In my last post, I suggested that the issue of real service interactions might be either misunderstood or underappreciated by some working in the services industry.
It’s time to discuss how authentic service interactions are misunderstood.
Recently, I had an wonderful dinner at a good restaurant here in Halifax. The food was great, the ambience quite nice. The server was pleasant enough and competent. Order taken, food served, bill presented. However, I couldn’t helped being underwhelmed. It took me a few minutes to realize what it was. The ‘patter’.
The server was using patter, her own version of a standardized script used at each table to welcome us, take an order and perform the functions that make up the interaction.
I expect this at quick service restaurants, have even trained it and performed it myself. But in the context of a fine dining restaurant, I was surprised. The problem was that I didn’t believe my server in the basic questions.
“Was everything ok with my meal?" Did she really want to know if I was enjoying it or just if it met expectations?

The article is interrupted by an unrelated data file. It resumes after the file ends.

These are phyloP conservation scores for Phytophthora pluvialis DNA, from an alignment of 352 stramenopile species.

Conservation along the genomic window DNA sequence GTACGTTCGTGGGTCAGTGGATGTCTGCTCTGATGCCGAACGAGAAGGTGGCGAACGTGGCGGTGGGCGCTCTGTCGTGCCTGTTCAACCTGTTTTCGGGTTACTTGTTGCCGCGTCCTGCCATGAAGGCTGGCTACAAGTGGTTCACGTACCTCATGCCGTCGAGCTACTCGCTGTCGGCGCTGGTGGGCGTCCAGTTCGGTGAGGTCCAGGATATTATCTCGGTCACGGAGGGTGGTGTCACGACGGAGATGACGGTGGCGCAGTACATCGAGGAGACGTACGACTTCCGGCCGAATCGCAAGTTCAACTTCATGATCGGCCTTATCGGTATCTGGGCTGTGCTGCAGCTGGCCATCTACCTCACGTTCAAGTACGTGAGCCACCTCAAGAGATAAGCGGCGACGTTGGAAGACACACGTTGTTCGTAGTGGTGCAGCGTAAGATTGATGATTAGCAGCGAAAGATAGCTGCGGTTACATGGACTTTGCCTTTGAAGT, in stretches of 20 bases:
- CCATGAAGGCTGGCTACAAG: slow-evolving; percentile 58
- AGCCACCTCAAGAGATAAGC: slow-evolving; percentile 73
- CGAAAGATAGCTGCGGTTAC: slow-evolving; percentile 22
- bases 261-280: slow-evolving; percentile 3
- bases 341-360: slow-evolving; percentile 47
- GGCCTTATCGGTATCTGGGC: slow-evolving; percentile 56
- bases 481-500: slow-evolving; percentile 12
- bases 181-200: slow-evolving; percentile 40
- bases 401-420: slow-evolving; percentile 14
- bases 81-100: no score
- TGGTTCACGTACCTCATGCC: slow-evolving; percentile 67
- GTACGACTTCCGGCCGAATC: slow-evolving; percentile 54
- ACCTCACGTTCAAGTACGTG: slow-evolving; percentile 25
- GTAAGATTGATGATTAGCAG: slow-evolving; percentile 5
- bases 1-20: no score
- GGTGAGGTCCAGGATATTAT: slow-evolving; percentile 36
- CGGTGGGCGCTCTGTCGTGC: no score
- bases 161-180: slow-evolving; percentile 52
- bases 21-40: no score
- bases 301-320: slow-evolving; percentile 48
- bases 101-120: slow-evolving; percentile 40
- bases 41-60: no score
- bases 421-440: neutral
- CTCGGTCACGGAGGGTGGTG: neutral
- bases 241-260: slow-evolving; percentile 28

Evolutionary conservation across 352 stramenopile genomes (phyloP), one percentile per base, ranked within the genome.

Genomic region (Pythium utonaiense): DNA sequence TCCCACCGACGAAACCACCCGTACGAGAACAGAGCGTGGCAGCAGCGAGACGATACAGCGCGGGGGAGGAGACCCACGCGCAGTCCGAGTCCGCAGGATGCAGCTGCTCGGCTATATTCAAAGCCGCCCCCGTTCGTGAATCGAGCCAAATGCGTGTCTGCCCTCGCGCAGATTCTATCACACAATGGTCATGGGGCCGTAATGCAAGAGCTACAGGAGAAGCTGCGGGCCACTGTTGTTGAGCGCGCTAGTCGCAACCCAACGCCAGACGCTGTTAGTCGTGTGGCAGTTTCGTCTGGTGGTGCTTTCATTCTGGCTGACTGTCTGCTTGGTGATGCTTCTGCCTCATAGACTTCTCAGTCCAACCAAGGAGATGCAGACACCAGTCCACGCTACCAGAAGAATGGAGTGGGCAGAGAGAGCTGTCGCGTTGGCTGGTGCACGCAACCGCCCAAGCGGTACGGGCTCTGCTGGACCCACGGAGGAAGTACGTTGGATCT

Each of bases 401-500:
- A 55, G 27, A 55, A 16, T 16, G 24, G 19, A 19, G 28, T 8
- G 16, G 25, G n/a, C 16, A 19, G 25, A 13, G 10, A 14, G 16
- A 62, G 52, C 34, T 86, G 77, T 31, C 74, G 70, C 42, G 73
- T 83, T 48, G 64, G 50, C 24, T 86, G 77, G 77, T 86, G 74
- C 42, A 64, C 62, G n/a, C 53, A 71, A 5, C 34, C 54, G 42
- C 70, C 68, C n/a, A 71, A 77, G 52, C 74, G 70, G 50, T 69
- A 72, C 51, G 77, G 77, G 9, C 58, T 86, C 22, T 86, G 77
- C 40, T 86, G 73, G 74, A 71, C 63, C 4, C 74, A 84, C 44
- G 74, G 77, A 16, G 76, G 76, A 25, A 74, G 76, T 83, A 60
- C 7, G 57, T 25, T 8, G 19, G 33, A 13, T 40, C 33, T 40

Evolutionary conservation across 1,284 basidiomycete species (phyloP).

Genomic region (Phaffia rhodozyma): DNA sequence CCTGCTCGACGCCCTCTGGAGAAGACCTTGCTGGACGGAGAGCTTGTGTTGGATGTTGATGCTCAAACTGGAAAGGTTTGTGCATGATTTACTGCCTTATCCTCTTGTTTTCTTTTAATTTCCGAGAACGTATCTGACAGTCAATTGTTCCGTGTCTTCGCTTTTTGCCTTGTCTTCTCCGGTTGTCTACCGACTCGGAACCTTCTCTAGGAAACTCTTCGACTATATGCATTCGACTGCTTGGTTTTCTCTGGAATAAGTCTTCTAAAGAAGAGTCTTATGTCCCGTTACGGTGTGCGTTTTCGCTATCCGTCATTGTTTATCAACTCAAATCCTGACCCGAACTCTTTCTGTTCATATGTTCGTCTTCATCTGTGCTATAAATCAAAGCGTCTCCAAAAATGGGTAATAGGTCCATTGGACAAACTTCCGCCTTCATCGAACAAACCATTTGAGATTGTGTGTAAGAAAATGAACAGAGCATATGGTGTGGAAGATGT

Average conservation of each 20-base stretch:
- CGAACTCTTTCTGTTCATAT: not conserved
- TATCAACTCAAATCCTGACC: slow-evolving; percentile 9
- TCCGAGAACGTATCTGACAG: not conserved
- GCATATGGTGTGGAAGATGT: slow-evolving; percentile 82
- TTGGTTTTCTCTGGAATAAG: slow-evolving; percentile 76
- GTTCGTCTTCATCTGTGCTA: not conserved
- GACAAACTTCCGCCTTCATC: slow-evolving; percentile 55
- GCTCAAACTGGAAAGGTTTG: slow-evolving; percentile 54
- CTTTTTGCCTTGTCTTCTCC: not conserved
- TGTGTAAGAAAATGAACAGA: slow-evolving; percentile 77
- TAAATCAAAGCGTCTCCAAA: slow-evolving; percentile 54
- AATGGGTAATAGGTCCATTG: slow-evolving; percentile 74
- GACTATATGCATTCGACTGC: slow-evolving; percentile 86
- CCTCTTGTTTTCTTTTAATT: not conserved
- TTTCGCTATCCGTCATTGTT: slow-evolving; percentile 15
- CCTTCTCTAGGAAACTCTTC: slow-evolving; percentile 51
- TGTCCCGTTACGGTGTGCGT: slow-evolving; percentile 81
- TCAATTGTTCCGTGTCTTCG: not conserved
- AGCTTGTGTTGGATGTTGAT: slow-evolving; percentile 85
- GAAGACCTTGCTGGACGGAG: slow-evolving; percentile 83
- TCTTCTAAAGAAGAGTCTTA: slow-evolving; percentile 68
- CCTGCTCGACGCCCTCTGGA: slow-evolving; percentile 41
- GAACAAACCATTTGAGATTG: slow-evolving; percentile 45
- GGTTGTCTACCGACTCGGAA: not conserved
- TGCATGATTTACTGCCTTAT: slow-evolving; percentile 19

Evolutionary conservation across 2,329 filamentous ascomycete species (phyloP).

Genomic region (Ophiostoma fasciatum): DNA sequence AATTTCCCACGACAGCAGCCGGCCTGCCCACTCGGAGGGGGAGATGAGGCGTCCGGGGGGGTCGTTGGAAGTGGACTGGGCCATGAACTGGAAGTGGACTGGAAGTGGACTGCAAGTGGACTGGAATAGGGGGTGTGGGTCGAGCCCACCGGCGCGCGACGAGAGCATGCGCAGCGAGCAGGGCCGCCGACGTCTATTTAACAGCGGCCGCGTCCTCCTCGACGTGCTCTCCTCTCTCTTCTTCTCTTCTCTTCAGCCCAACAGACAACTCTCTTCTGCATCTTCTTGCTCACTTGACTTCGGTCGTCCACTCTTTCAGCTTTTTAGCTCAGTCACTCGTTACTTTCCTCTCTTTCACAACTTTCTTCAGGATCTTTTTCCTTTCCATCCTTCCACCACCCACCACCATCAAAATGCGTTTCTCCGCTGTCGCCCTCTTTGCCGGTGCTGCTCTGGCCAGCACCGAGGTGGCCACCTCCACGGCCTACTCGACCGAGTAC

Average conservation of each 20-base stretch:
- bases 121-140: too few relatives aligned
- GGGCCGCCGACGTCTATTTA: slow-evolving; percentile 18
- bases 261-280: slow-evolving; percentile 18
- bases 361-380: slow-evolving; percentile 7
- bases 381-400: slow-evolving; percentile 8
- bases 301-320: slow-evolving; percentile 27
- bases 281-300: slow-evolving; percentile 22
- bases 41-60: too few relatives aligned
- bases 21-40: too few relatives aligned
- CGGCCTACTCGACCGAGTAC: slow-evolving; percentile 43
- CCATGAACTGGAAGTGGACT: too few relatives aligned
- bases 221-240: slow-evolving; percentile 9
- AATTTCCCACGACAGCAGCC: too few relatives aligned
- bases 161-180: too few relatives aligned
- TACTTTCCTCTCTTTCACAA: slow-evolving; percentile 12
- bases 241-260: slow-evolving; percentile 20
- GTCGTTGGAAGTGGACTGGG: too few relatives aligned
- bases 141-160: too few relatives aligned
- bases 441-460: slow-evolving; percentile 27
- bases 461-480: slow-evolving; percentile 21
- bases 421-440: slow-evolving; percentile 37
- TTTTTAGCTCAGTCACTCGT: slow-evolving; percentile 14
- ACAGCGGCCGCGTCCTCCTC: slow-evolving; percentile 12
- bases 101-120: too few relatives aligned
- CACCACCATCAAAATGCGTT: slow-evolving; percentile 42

“Did we save enough room for dessert?” Who’s ‘we’ and why are you not interested in my desire over my space availability?
Granted, service professionals put up fronts, often referred to as emotional labour in service research. This type of acting helps to shield the person, allowing them to present emotions that they might not necessarily feel, emotions that are more appropriate to the context. For example, when a customer asks their service person “How are you today?”, the common response is “I’m great, thank you!”, whether or not this is truly the case. We script generic responses, the call & answer, to minimize the emotional stress required when we interact with so many customers.
Here is the point of my post. Too many service professionals misunderstand real interactions; they are overly conditioned to act or perform a certain way. Performance trumps authenticity.
It’s that small bit of connection when asked ‘How are you tonight?” that puts greater emphasis on ‘you’ and not ‘how’. Real human interaction requires an investment, a commitment and, yes, even a risk of getting more than you bargain for.
In a consumer world where the degrees of differentiation between products are so very slight, it will be those who can make real connections with other humans that will stand out. Gary Vaynerchuk is calling it the Thank You Economy. I’ll just refer to it as authentic H2H experiences.
Just my two cents… WCM